Is Your Wi-Fi Network Ready for Wireless Speakers?

In a recent post I chided manufacturers for releasing Wi-Fi-based speakers, several of which we tested for our June print issue, that failed to perform with perfect reliability in our reviewers’ homes. As mentioned, our team all had Wi-Fi networks suitable for video streaming, with average to above-average routers. I concluded that the products’ firmware or the multiroom apps intended to control them were somehow at fault.

But I also began to wonder what role our Wi-Fi network really plays with these new products, and whether the demands are not, in fact, outpacing the capabilities of today’s “average” network. After all, it’s hard to believe manufacturers would release speakers that regularly behave glitchy or drop out in real-world use. Did these things perform this way in their labs? How much can performance really vary from network to network?

So it was with interest that I took a meeting in New York a short while later for a briefing and demo with the principal officers of Blackfire Research. If the name sounds vaguely familiar, it’s because we’ve occasionally mentioned the inclusion of Blackfire’s FireConnect technology in an Onkyo, Integra, or Pioneer product announcement or review; it’s found in some of their AVRs and wireless speakers. Blackfire also powers Harman Kardon’s Omni line of multiroom speakers. But I wasn’t really familiar with the technology or why someone might want it.

Turns out, Blackfire’s founder and CEO Ravi Rajapakse is the former chief technology officer of a major wireless supplier to the Department of Defense, which is another way of saying that he’s been responsible for creating wireless solutions for which cost was little or no object, and in which rock-solid reliability in all sorts of conditions was a primary design goal. His frustration trying to move media files around his own home, and what he saw as the limitations of traditional consumer Wi-Fi, pushed him into the 10 years of research that became Blackfire Red, the current iteration of his firm’s proprietary Wi-Fi protocol.

To provide a basic technical definition here, a protocol in this context is a set of rules that controls how the information packets in a network are transmitted. The Internet uses the TCP/IP protocol (Transmission Control Protocol/Internet Protocol); home networks often use TCP/IP as well, and some media transmissions use RTP (Real-time Transport Protocol), which was designed for streaming audio and video data across IP networks.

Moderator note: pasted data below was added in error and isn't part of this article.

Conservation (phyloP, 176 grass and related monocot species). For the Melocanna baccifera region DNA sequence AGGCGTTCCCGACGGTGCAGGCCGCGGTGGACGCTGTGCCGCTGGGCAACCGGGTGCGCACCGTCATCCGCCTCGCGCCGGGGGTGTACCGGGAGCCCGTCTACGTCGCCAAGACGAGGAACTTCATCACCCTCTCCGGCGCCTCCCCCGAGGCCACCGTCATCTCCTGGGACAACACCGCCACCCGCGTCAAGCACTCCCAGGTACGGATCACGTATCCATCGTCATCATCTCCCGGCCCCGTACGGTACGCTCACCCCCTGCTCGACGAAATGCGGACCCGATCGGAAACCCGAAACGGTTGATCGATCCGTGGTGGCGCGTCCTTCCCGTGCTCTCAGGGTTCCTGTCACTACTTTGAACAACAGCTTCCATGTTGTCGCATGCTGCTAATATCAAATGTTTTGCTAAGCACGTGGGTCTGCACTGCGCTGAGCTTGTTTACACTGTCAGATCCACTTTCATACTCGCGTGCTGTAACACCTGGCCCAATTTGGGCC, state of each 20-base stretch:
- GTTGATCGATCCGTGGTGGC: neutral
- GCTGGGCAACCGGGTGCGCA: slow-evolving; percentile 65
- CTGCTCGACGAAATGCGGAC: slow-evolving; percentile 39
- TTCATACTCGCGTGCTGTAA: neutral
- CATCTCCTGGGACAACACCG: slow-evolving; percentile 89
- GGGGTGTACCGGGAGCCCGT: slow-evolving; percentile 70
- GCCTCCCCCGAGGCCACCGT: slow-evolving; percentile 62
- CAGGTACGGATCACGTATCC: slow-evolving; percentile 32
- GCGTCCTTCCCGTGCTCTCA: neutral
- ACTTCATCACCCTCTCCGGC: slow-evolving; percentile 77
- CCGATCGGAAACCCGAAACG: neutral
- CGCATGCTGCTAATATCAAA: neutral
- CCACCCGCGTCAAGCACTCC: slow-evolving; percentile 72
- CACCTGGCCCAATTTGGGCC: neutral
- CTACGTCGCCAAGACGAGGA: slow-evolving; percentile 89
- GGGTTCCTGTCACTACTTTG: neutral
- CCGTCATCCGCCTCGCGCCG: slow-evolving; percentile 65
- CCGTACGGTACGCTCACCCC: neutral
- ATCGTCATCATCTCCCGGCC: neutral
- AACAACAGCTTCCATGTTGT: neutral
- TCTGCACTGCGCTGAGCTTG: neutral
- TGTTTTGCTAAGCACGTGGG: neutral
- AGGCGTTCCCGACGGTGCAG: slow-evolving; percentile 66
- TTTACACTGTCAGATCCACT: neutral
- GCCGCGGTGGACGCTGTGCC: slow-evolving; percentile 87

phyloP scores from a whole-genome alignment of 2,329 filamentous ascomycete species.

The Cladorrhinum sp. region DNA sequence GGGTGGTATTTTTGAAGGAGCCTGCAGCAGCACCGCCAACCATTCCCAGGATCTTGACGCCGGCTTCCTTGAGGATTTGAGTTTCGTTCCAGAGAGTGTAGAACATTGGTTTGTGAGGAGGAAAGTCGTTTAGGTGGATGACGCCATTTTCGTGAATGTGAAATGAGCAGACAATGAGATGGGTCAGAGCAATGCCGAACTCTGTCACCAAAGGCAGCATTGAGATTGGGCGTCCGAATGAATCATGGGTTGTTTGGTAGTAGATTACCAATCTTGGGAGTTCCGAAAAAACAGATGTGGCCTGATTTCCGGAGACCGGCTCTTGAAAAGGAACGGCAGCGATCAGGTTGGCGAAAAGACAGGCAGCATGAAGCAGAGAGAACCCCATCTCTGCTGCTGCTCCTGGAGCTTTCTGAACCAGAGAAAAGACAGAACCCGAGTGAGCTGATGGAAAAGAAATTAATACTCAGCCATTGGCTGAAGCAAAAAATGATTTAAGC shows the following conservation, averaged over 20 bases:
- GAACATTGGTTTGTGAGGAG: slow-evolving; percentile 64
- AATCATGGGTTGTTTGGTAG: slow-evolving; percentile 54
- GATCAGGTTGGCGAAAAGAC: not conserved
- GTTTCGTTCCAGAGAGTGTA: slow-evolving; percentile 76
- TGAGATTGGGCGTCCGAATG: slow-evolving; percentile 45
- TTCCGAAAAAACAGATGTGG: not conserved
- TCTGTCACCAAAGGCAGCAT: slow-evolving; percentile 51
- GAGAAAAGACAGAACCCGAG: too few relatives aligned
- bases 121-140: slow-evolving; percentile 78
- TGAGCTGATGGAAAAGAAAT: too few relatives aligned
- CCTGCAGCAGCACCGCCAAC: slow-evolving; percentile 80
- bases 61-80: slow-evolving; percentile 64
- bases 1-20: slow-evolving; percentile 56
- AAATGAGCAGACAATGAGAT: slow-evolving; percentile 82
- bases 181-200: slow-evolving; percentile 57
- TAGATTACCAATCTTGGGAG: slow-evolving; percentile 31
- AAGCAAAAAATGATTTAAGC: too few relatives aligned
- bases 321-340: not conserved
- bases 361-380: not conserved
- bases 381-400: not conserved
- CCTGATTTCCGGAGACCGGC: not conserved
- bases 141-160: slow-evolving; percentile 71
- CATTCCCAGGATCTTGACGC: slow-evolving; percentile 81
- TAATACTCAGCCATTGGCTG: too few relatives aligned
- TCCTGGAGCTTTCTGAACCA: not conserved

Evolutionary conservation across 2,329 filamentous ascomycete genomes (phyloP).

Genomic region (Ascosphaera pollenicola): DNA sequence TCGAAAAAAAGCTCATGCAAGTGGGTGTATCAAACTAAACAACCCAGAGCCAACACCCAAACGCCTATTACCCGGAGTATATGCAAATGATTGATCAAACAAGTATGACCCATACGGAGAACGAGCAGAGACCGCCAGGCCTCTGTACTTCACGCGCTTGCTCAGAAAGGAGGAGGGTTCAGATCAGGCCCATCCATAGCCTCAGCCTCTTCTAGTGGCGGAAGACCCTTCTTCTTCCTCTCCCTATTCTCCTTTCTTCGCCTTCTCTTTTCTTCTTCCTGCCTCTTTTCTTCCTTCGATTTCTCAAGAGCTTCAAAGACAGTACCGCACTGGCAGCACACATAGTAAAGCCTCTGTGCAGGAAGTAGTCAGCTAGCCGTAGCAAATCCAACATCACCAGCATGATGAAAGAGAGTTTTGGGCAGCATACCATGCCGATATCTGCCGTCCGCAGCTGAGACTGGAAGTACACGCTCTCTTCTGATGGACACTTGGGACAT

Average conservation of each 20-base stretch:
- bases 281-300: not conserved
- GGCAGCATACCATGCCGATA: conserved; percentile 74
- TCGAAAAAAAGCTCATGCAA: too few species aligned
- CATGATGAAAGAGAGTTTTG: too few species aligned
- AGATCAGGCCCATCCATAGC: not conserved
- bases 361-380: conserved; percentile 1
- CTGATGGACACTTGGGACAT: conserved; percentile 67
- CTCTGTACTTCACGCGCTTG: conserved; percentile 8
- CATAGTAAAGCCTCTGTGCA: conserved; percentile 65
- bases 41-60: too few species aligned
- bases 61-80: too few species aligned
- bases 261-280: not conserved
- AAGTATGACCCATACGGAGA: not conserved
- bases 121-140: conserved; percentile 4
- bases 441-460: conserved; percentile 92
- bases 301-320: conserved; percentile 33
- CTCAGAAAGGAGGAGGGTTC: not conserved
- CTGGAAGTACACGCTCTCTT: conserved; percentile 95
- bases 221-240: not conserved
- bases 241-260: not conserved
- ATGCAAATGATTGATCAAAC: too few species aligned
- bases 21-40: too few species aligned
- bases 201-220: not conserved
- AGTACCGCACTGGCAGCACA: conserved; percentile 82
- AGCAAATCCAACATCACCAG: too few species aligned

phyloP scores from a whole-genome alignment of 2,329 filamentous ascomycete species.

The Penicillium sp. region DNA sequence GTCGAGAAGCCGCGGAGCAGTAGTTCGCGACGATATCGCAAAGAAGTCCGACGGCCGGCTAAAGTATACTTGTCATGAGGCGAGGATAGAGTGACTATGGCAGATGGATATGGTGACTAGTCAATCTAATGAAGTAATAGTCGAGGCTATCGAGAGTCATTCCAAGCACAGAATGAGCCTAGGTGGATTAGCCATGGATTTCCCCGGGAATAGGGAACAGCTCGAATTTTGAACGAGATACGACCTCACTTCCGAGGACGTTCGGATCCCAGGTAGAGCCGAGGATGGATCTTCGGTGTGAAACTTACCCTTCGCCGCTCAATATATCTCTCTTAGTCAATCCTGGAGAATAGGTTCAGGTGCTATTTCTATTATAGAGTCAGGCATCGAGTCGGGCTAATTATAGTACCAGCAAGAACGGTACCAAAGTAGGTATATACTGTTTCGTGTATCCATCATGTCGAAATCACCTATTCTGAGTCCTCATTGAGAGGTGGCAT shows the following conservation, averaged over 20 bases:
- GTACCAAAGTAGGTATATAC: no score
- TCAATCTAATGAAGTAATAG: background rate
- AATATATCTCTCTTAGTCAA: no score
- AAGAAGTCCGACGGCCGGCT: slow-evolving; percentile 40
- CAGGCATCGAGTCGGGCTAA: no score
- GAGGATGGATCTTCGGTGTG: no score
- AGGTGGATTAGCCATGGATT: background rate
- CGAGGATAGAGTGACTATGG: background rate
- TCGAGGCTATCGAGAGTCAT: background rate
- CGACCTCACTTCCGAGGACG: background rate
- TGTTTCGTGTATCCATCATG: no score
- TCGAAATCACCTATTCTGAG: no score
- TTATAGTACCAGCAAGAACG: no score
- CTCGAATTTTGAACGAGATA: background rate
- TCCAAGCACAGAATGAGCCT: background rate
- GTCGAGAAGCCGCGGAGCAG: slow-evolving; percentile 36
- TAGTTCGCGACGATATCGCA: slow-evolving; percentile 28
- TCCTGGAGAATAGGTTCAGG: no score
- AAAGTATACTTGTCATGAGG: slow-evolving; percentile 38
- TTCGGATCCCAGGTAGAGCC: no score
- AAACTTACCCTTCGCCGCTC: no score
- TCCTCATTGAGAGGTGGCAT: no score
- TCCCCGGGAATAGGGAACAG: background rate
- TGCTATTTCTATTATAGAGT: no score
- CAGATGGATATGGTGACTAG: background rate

All well and good, but as Rajapakse explains it, these protocols were designed in the late 1970s for a wired world. So they make all sorts of assumptions that just don’t apply to today’s wireless networks. For instance, wireless networks are often subject to the momentary collapse of packet delivery because of transient events that occur in radio transmission. But on a TCP/IP network, it’s assumed that any transmission loss on the receiving end is the result of the router being unable to keep up—logical, for a wired network—so the transmitter automatically throttles down the data transmission rate. Oops…

“That’s one of many examples of what’s in those protocols that is inappropriate for the world we live in today,” Rajapakse says. And although manufacturers of wireless products have tried a variety of patches to modernize these archaic systems, “at a certain level of performance, it crashes—it’s building on a foundation that’s not appropriate for what you want to do. These are the sorts of underlying problems we realized and studied, and then decided to try to solve at a foundational level.”

Critically, Blackfire addresses these issues at the software rather than hardware level. Rajapakse says his experience working with the DOD proved that engineering sophisticated antennas or transceivers, for example, can only do so much and would make the technology expensive and unattractive to product manufacturers. So Blackfire’s protocol can be implemented in software at the chip level if a manufacturer has the fiscal scale to achieve that, or can simply be dropped into flash memory and handled by the onboard processor. It is said to require relatively little processing power or memory capacity.

The purpose of all this, Blackfire execs say, is to join up—with reliability and high throughput of data—all of the “entertainment islands” around the house in which our content is currently stranded. Audio or video products enabled for the Blackfire Red protocol (speakers and soundbars, smart TVs, smartphones, laptops, etc.) talk across your existing Wi-Fi network to other Blackfire-enabled products with what is said to be greatly improved data efficiency and stability versus an unadorned network. And as our Wi-Fi networks continue to improve and bandwidth grows, all the better: Blackfire products benefit as well.

I recently had occasion to discuss this reliability issue with an engineer at a speaker company who had recently developed a wireless Wi-Fi speaker, and he described the process of proofing it out in a range of households and environments. Moments when his team thought the system was rock solid became back-to-the-drawing-board learning experiences as it unexpectedly became glitchy on a different network. Perhaps Blackfire, and other companies working in the same space, can help improve our user experience and better protect a manufacturer’s brand integrity by eliminating symptoms that are sure to be blamed on the product rather than the network. We hope to test some Blackfire-enabled products soon.